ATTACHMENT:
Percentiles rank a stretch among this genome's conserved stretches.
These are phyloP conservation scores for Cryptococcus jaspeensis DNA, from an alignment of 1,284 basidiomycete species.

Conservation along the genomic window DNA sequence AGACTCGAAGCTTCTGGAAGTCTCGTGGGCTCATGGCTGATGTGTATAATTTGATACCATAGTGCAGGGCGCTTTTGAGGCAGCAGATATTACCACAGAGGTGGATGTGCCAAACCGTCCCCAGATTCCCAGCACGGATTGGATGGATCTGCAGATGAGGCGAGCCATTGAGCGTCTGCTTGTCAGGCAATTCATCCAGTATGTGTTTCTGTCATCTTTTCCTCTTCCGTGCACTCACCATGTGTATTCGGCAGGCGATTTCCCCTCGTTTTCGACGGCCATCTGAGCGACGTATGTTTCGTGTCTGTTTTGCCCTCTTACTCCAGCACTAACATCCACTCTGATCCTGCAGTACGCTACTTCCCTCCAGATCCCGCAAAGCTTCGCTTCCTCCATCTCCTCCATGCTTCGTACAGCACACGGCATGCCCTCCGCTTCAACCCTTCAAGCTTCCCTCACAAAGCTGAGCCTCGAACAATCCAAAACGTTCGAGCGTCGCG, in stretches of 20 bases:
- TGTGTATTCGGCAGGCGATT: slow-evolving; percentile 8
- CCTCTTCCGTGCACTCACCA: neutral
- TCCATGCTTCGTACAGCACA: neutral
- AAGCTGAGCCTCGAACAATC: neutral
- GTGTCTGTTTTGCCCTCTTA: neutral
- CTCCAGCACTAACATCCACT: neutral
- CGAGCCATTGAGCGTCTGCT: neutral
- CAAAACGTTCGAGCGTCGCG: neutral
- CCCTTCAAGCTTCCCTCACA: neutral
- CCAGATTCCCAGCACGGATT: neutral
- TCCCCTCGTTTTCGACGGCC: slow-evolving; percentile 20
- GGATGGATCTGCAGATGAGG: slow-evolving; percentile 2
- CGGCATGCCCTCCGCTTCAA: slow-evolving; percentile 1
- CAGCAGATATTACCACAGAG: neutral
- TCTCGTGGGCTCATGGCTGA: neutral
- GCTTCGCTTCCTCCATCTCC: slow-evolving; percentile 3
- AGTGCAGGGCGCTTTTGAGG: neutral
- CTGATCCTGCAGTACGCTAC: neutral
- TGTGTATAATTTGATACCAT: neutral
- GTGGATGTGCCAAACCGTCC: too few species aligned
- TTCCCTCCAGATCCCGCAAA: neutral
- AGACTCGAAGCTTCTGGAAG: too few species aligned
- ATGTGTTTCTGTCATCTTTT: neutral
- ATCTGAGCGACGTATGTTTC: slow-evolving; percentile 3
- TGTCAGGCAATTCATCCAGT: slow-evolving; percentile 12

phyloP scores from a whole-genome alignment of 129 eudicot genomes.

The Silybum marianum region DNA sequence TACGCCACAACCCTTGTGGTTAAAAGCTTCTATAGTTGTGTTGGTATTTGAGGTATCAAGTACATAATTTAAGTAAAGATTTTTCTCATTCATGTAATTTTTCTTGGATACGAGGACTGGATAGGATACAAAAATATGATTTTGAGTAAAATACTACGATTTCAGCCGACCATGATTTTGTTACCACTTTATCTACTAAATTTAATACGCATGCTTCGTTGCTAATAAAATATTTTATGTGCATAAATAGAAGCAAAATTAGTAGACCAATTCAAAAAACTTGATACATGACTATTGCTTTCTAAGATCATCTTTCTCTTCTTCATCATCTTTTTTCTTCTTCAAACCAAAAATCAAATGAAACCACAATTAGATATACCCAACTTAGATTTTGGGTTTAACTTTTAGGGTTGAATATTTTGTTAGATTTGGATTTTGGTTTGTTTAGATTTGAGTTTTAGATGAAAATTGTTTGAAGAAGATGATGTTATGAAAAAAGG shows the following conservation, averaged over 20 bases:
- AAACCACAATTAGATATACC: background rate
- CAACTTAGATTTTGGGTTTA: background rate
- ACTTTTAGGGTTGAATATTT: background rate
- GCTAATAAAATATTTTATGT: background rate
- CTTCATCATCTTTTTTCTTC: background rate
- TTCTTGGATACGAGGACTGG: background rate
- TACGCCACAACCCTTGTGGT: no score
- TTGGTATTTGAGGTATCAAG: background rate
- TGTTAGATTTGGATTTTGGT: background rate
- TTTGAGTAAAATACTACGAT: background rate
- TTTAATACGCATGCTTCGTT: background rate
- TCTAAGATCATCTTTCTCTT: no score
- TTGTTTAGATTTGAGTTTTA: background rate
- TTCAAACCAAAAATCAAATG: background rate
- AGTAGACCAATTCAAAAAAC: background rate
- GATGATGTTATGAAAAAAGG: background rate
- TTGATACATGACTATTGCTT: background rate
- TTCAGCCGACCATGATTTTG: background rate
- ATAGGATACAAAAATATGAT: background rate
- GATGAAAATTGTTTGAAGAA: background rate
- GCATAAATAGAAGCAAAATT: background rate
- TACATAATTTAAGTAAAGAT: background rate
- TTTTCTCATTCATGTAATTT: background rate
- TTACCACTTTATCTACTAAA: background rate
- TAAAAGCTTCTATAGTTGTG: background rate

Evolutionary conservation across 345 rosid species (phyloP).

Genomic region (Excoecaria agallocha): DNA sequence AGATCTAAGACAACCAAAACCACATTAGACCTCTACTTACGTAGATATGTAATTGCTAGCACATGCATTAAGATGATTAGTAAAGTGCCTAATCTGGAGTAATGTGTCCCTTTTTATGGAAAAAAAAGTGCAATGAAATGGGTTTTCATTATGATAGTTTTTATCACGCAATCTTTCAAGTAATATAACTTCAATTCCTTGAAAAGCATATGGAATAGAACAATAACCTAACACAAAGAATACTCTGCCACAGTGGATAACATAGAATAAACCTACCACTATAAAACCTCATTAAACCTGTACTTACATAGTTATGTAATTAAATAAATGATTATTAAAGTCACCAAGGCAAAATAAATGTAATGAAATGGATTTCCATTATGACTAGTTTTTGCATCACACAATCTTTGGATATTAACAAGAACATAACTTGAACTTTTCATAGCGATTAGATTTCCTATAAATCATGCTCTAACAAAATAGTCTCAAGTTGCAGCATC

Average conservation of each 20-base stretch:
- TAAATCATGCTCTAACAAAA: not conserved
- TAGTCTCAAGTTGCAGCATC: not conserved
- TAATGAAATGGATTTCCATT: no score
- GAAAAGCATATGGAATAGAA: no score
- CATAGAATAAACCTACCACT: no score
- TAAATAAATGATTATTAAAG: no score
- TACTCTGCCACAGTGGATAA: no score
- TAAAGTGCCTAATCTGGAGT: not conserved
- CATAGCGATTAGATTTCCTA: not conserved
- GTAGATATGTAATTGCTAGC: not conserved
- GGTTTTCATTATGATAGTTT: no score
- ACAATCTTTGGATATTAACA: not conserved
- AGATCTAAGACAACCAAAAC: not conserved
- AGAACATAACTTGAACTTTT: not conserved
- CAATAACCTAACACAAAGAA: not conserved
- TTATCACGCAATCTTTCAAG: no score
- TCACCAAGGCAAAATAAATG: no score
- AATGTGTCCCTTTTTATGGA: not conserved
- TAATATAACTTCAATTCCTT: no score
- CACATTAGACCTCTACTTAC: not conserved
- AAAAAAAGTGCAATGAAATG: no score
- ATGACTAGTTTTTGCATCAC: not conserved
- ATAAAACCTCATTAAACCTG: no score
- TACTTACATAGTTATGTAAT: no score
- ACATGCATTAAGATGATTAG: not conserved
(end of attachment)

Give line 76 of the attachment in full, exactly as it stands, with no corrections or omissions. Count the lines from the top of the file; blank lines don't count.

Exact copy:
- AATGTGTCCCTTTTTATGGA: not conserved